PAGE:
How to Use Social Media for Artists: Blogs, Social Networks and Mailing Lists

Hi I’m Brainard Carey. I’m an educator, an author and an artist. I’ve written three books for artists – one was called Making It in The Art World, the other was called New Markets for Artists and the last is called The Art World Demystified. I’ve also shown work at the Whitney Biennial, having a show now in New York, different places, and also, I host the Yale University radio series called Lives of the Artists. I’ve interviewed over 700 artists, architects, curators, writers, about their world and how they navigate it. And today I’m going to tell you a little bit about social media training for artists. A basic strategy for social media for artists – how to use blogs, and an email list as well as various social media out there.

So, to begin with here are the steps. Number one, start a blog. Whether you have one or not what I would suggest is using a blog attached to your website. So, if you have a WordPress website, you could easily attach a blog. If you have a Squarespace website or many other template-based website, which is primarily what websites are now, you should be able to attach a blog or at least link a page to it. I think it’s good to have a blog on your website.

What you do on that blog and how do you use that blog?

Essentially, this is how it works: You write something once a week in your blog, on Fridays, and it could be, and ideally is, anecdotal. Not necessarily about your art, but more about what you’re doing – went to a movie, got a new dog, you traveled, anything. But write a little bit about what you’re doing and with an image. So, you put an image in your blog and maybe just a few paragraphs. If you’re not really a writer, just a few paragraphs and an image from where you were. Again, it could be a book review, a movie you saw, how you feel about current events, whatever it is. But write something that’s small and points toward your art. You know, you could be talking about what you’re doing in the studio, what you’re exploring lately, but it shouldn’t always be by your art. It should be about things that you think about, that you’re interested in.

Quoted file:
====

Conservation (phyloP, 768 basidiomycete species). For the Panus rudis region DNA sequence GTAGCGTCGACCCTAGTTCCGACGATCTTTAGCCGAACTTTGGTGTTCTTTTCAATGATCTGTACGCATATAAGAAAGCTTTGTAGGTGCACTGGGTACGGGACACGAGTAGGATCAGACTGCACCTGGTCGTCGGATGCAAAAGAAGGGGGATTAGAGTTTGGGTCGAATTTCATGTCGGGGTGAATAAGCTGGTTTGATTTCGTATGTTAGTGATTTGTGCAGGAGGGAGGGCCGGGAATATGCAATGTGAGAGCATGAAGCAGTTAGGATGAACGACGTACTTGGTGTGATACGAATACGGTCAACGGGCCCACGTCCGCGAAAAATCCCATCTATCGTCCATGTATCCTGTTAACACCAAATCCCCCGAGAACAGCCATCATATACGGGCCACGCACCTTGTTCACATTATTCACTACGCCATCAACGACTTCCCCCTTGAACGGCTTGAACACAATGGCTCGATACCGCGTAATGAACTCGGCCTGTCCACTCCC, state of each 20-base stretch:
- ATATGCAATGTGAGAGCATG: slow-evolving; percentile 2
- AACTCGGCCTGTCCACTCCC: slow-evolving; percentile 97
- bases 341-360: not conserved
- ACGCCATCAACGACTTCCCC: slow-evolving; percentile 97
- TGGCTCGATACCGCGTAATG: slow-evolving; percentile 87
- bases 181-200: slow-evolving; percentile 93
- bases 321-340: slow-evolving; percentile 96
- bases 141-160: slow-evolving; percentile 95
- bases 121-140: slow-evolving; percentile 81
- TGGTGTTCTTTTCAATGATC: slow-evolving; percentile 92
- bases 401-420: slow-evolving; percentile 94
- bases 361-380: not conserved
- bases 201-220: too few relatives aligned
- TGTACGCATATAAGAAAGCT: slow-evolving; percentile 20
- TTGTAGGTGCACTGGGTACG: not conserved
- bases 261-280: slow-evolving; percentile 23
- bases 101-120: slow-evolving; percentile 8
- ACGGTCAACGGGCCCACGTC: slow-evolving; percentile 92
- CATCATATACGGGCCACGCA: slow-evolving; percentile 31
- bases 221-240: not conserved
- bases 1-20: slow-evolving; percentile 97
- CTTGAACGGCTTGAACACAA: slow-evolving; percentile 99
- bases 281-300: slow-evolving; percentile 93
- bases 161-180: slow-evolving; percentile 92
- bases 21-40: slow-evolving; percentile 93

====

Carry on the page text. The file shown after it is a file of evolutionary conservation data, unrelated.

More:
So, you do this blog post let’s say once a week of 500 words or less. And then that blog post has a link that goes directly to it. So, you go to Facebook, if you’re on Facebook, and say something. Say, “This week I’ve been thinking about your dogs and cats, and I saw this movie, take a look at what I’ve written here,” and then you put a link to your blog post. That same thing could be done on twitter and other social media platforms. That could also be done on Instagram. With Instagram it would be slightly different – you’d upload the photo and then you would either put a link in the comments or have your profile link on Instagram go directly to your blog. So, this is how you share the blog. This is step one, in other words, is starting a blog, open one up writing, it once a week. Step two is sharing it to social media.

And step three is how you share it to your mailing list. The way you have a mailing list is you tickle your contacts rather than just sending them all out in one email with a BCC or CC. What you should have if you have a mailing list greater than 10, is an e-marketing program. MailChimp is one of them, so is Aweber. Aweber’s what I use as I contact. I’ve used a lot of different ones – I think Aweber is a great one. MailChimp is free for the first 500. Aweber costs $20 or something like that a month. So, what you do with this service is very important. You put your emails in there, your email contacts. And it’s important for them to all be in this because when you send out an email through, an e-marketing service which you’re in control of everything, people have the chance to subscribe or unsubscribe. They can subscribe to it through your website even – which I’ll talk about in in another installment of the series. But essentially, this is the this is the last step. You send out a letter once a month to your contacts and you tell them that you’ve been writing about so-and-so. It’s friendly. It’s plain text. There’s no images in this letter you’re sending out through your newsletter service or e-marketing service – which is again MailChimp, or Aweber or similar. And you just act a little chatty, write a little, a few words that are chatting about what it is that you’re doing and then have a link to your blog. That’s the last step.